As an illustration15 of the complexity of competing principles, consider the Lord’s declaration in Mark 1:17: “I will make you fishers of men.” This wording, found in the KJV, RSV, NASB, NIV, REB, and ultimately going back to Tyndale, is familiar to church-goers. But in contemporary English it communicates a meaning that slightly deviates from the point: Jesus did not just want his apostles to evangelize adult males, but all people (the Greek is aJlie'" ajnqrwvpwn, Jalie" anqrwpwn). But there is a second problem with this verse: “fishers of men” is archaic. The NRSV opts for “I will make you fish for people.” This resolves the two problems of the older translations, but introduces two others. First, it sounds as if Jesus will force the disciples to “fish for people”; second, the conversion of the objective genitive to an object of the preposition results in a subtle shift from a focus on a new occupation to a mere activity. The NLT and TEV get past the first problem but not the second (“I will show you how to fish for people,” “I will teach you to catch people”). So, how best to solve the dilemma? The full meaning of Jesus’ declaration includes both nonexclusive evangelism and implications of an occupational shift. It is too cumbersome to express this as “I will make you fishermen of people,” though the archaism is removed. Nor is it correct to translate this as “I will make you fishers of mankind” because that would imply a mission to gentiles which the disciples could not have conceived of at this time in redemptive history. This text illustrates the clash of the translational objectives of accuracy, readability, and elegance. We believe that the great value of the NET Bible is its extensive notes that wrestle with such issues, for the footnotes become a way for us to have our cake and eat it too. But on this passage—for now—we have settled on the translation, “I will turn you into fishers of people.” We have retained an archaism both because of its familiarity and because the alternative “fishermen” was too inelegant. The object complement construction was rendered “turn you into fishers” instead of “make you fishers” both because of its clarity and the hint of the disciples’ conversion as a prerequisite to their new occupation. We chose not to go with the more natural but less accurate rendering of “I will teach you to catch people.” In this passage, accuracy was more important than readability or elegance. But a decision was not easy; we are still open to suggestions.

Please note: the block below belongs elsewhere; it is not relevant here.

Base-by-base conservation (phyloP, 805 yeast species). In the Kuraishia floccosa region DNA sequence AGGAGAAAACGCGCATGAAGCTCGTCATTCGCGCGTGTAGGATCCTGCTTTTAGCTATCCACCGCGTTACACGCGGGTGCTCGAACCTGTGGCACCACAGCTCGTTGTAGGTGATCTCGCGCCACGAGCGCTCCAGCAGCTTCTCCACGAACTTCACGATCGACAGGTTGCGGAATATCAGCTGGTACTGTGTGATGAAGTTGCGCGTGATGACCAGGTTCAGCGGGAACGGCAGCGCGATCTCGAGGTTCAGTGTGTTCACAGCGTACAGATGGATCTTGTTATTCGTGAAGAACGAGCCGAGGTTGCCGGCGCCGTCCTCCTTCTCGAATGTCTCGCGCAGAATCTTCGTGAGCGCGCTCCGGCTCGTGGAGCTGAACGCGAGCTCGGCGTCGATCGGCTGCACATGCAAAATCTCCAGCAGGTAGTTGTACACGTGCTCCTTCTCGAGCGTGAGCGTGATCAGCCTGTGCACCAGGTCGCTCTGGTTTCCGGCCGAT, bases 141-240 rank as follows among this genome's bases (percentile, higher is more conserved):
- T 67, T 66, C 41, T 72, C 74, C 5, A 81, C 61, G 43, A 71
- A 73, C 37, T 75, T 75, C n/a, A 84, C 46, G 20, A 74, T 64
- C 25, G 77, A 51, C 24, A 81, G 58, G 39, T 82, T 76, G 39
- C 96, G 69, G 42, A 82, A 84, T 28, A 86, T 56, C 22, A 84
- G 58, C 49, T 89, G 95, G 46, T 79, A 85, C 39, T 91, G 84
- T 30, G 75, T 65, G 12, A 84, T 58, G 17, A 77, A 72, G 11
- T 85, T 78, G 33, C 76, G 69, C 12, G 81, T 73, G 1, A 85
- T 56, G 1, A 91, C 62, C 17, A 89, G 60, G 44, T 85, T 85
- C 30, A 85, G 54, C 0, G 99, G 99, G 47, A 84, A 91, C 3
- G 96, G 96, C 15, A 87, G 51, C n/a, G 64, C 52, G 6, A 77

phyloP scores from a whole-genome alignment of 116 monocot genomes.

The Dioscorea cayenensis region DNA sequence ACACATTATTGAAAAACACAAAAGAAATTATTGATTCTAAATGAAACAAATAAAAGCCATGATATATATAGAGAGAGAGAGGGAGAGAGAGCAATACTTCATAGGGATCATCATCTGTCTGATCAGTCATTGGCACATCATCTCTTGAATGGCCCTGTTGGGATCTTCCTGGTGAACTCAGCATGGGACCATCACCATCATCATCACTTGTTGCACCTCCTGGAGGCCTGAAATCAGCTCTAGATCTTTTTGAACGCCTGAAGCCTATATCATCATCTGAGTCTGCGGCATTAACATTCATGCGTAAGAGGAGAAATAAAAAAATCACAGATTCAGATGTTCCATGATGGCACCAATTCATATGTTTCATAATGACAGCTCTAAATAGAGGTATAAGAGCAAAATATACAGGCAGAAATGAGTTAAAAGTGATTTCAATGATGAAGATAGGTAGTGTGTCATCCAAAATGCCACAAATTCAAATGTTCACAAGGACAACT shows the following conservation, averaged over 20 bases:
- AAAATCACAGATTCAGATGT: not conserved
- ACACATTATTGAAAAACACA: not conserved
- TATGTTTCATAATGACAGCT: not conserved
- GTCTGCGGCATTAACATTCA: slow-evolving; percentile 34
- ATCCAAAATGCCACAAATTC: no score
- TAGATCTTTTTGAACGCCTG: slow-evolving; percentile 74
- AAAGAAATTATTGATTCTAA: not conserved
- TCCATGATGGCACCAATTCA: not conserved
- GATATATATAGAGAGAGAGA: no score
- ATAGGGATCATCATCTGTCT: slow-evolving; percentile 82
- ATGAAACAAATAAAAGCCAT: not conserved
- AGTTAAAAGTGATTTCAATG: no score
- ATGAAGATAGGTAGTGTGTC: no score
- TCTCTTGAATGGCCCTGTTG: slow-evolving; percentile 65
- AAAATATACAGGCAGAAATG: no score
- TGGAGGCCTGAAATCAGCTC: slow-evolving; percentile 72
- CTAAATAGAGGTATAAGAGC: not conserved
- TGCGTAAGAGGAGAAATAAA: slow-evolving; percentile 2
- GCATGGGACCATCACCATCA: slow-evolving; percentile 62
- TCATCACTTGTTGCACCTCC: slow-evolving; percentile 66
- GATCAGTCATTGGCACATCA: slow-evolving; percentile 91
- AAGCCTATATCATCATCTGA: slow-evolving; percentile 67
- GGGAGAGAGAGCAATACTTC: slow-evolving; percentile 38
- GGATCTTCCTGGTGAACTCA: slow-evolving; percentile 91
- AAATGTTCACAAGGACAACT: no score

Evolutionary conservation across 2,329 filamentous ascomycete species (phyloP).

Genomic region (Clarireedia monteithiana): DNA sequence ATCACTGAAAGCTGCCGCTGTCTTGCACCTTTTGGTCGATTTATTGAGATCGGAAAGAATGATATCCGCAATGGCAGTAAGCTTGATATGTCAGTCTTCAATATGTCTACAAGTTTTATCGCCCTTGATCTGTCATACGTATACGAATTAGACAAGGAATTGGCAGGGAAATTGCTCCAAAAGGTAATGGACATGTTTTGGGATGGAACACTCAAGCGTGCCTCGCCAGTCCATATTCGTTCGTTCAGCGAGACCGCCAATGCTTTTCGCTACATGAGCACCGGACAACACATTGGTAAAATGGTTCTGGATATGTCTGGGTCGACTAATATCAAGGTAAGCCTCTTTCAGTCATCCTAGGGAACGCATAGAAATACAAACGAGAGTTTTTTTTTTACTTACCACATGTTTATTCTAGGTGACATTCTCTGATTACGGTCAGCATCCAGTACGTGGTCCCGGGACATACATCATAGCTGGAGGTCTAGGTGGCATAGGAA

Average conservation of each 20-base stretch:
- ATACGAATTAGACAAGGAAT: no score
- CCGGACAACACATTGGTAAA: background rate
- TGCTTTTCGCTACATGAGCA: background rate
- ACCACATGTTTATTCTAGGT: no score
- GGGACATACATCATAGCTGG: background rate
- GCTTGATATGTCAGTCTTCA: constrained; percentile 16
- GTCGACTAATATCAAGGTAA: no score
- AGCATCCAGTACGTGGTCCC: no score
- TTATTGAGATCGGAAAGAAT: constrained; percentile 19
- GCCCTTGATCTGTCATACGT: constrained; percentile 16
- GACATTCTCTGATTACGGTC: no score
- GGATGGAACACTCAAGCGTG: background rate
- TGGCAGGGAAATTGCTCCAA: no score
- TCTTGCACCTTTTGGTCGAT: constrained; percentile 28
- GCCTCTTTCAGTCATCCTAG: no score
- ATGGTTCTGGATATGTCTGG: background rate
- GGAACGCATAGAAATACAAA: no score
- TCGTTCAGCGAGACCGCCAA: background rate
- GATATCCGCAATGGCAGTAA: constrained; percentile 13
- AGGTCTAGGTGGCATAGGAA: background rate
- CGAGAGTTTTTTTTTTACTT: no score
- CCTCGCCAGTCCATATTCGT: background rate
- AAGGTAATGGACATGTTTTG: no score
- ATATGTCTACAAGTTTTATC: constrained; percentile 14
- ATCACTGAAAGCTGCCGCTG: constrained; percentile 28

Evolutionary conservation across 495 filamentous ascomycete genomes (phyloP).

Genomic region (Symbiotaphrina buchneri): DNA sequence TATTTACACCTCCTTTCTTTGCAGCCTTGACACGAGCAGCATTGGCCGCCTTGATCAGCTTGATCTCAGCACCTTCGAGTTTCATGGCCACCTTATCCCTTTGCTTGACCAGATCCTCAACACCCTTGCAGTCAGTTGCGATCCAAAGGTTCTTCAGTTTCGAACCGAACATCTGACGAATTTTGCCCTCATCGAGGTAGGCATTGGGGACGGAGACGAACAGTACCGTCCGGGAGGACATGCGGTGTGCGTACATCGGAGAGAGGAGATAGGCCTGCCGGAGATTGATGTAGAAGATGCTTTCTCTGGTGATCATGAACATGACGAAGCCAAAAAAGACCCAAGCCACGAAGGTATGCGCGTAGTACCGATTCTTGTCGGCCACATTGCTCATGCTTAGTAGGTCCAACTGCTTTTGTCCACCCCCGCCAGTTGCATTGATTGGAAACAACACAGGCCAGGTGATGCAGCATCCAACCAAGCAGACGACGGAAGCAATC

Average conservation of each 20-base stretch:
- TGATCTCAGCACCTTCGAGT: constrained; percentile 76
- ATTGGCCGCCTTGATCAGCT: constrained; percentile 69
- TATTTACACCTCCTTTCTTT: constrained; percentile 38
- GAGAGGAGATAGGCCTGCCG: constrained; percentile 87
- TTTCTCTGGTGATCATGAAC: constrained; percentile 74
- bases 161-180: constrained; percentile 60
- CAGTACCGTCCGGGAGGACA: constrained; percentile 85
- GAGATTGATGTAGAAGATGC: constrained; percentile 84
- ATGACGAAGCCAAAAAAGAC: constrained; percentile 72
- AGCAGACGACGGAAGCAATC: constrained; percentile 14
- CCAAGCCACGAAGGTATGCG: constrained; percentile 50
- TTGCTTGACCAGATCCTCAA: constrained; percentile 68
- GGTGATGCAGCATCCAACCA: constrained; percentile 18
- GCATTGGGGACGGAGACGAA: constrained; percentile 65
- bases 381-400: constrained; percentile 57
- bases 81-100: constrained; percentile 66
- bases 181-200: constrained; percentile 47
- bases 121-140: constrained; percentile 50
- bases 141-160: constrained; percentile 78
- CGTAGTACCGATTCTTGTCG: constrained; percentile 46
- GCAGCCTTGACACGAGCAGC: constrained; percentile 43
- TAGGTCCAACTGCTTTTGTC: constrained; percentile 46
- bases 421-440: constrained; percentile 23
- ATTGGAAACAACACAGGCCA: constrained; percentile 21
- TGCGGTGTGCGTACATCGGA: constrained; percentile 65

Is a literal translation the best translation?